I’m trying to make a huge difference to at least get more minorities, more Hispanics, whatever culture, whatever nationality, whatever race you are, to get more male nurses [into the field]. Statistics right now are pretty low; the statistics for guys are between 10 and 13 percent. That’s one thing I would definitely change about nursing: break the boundaries for male nurses and just increase that number and show that it’s not just a female-dominated place to work. We can definitely get more males in here and change that number.



What’s your number one piece of advice for fellow nurses?

Don’t change who you are. Be who you are, and be proactive for your patients. As much as you can, be an advocate for your patient and be that voice. I would say don’t ever be quiet. If you have something to say about your patient’s condition, be an advocate and be proactive.


What’s a goal that you’ve set for yourself—anything from learning a new skill to overcoming a fear?

My main goal is to get my master’s. I want to do administration or teaching. And right now I’m trying to study and get my CCRN. But my main focus—I have a lot of goals—is to be a voice for all the nurses. Change one person, one day at a time, whether it’s patients or the families, and just be one of those individuals who can help out and let people know that you can become a nurse. You can do this. This is not something that you can’t do.

I get a lot of messages from people through YouTube, Instagram, Twitter and email, and they always let me know, “Hey, you inspired me to become a nurse, I want to go back to school, can I do this?” And they have questions about prereqs, school, recommendations. I try to answer and I tell them, “Yeah, this is possible, do what your heart tells you to do. And don’t do it for the money because you will get burned out. You’ve gotta do this because you have passion and because this is your calling.”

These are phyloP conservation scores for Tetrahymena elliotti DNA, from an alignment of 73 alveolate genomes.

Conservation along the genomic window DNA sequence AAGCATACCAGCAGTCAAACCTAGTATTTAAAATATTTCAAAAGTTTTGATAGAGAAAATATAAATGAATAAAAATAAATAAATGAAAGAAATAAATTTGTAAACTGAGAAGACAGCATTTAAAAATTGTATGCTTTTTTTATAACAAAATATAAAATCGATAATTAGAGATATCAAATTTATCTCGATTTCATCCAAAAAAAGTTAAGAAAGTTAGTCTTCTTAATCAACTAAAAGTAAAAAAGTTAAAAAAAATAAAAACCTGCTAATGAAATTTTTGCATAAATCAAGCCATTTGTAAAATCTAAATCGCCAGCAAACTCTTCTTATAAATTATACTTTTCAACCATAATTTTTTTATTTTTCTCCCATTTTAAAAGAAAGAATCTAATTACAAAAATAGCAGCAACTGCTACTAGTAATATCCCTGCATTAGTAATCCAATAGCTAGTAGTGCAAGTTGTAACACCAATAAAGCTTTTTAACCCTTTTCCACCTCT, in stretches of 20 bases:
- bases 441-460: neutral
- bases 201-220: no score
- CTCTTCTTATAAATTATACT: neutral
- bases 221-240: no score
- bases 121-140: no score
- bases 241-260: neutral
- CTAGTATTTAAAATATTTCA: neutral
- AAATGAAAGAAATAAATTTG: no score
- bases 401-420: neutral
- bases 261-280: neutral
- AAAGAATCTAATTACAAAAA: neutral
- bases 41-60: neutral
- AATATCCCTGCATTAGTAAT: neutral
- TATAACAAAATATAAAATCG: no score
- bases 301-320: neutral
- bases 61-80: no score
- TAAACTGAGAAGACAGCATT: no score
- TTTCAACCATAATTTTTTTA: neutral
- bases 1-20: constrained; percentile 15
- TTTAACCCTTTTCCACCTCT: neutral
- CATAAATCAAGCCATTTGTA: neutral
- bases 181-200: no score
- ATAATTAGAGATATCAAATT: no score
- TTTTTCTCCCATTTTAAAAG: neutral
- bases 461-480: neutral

What’s in your work bag? Or what are your top three nurse essentials and why?

Stethoscope, number one. I clean that baby before and after I go to work. I actually did a video on YouTube about what’s in my nursing bag. The second thing I carry is—I’m a nurse, I gotta carry my pens, pencils and all that with me. You know the little flip color pen? I carry a bunch of those. Love that pen. Then the third most important thing I carry with me at work—I’m a garbage disposal, I eat every two minutes—I have granola bars, because you don’t really have time to sit back and enjoy your food. I keep granola bars in that bag and I eat whenever I can.

Note: Luckily for us, Nurse Mendoza somehow sensed that we would be asking this question in the future and had already uploaded a video to his YouTube account exploring what he keeps in his bag. Check it out!



Finally, where do you see yourself in five years?

I’ll be done with my master’s in education or administration. I would be, at that point, still cranking out my YouTube videos helping others—and that’s for free; I do that just because I love helping others, spreading the word. I’m still going to be doing YouTube, still doing Instagram and Twitter. The main important thing is going into administration, helping others in a hospital setting with my master’s and/or educating others at a college. And continuing to push those minority statistics and increasing the number of male nurses in our society and our country.

Share your own questions for nurse Mendoza in the comments section below!